Case Law
An Online Reference Guide

What is Case Law?
Some facts and statistics
Researching Case Law: factors to consider
     Jurisdiction
     Type of courts
          Federal Courts
          Illinois State Courts
Finding court opinions
     What opinions are published?
     How are opinions published?
     How are opinions identified?
     How to read a citation
 
U.S. Supreme Court opinions
U.S. Circuit Court opinions
Illinois Supreme Court opinions
Illinois Appellate Court opinions
Other sources of court opinions
Where to find unpublished opinions
How to find cases by topic
 

What is Case Law?

  • Judges interpret statutes and regulations by ruling in court cases
  • Higher court judges publish their rulings as judicial "opinions" or "decisions"
  • These published opinions set precedents (binding or persuasive) for future decisions
  • The area of law made up of these opinions is known as "Case Law" or "Common Law"

Back to Top

Some Facts and Statistics

  • State court cases far outnumber federal court cases - over twice as many in Illinois alone as in all federal courts
  • In both Illinois and the federal system, there are millions of trial court cases, thousands of appellate cases, and hundreds of Supreme Court cases
  • Only a small fraction of all decisions are ever published in print or online

Back to Top

Researching Case Law: Factors to Consider

Some essential factors to consider when researching case law are jurisdiction, the type of court, how the law is published, and when the law was published.

Jurisdiction

Federal Courts have jurisdiction over:

  • Cases involving federal laws such as:
         Bankruptcy
         Taxes
         Patents, trademarks, and copyright
         Civil rights
  • Cases where the U.S. Government is a party
  • Cases where the parties are from different states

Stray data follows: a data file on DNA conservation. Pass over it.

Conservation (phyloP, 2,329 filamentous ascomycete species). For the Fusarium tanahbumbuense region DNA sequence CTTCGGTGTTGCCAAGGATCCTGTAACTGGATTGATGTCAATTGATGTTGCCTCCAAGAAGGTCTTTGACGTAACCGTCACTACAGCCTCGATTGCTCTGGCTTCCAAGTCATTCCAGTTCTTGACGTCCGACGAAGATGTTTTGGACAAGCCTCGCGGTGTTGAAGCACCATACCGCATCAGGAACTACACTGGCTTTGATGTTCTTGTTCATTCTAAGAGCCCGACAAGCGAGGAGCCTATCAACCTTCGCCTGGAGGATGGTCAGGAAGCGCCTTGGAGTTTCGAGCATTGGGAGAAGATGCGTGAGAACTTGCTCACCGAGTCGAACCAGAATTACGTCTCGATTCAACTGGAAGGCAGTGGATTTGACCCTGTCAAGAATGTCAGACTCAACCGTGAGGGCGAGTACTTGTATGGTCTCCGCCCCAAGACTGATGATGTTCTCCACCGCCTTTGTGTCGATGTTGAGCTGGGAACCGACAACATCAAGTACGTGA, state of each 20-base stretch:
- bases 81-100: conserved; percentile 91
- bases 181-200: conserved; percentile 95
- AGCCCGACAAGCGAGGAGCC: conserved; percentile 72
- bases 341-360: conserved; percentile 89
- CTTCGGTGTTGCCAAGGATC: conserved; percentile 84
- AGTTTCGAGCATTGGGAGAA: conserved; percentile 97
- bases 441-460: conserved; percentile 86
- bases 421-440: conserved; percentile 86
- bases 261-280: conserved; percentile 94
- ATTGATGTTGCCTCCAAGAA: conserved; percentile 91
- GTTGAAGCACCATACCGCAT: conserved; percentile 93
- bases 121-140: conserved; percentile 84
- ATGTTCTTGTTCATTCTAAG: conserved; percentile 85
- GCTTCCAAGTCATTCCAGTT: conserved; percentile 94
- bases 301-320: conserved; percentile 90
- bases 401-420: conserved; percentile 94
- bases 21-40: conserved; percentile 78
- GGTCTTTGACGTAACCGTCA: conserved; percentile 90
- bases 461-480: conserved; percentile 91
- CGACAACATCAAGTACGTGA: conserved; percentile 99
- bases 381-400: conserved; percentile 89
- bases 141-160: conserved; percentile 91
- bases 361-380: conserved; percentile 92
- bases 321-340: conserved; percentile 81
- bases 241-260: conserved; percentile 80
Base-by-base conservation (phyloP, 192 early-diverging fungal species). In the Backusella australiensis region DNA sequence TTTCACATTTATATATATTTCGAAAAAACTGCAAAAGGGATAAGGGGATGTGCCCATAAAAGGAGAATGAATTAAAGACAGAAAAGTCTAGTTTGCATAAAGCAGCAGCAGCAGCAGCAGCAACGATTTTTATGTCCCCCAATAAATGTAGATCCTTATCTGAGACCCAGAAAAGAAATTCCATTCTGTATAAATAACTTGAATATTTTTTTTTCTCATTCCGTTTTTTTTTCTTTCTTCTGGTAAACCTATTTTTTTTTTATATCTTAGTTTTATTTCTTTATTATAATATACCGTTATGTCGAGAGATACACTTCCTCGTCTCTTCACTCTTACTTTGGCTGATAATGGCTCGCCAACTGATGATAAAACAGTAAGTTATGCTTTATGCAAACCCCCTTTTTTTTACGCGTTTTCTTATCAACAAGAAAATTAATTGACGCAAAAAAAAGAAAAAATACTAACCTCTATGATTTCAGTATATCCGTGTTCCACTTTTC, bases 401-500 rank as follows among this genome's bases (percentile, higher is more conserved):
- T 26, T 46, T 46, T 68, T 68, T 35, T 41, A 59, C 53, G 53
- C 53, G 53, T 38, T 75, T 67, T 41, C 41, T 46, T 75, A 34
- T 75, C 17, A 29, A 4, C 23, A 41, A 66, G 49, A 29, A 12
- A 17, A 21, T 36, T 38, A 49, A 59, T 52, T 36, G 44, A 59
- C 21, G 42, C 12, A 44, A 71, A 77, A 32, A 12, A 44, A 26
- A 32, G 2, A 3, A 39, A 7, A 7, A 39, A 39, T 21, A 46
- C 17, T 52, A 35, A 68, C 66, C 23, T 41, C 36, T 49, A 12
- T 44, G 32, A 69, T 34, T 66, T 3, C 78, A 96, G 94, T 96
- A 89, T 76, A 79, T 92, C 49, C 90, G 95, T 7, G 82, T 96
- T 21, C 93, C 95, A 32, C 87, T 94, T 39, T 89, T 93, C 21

State Courts have jurisdiction over cases involving state laws such as:
     Property
     Criminal law
     Contracts
     Family law

Back to Top

Type of Courts

Federal and Illinois State Courts have a three-part hierarchical arrangement consisting of:
     Trial Courts
     Intermediate Appellate Courts
     Highest Appellate Court/Court of Last Resort

In addition, there are several special federal courts

Federal Courts

The three-part hierarchical arrangement in the Federal Court System consists of:

There are also a number of Special Federal Courts that handle special legislation.  These include:

Illinois State Courts

The three-part hierarchical arrangement in the Illinois State Court System consists of:

Back to Top

Finding Court Opinions

What Opinions Are Published?

  • No state trial court (Illinois Circuit Court) opinions are published, either in print or online
  • Very few federal trial court (U.S. District Court) opinions are published, either in print or online
  • Only state and federal higher court opinions are generally published, usually both in print and online

Back to Top

How Are Opinions Published?

  • U.S. Supreme Court and Illinois higher court opinions are published both officially by government agencies and unofficially by West Publishing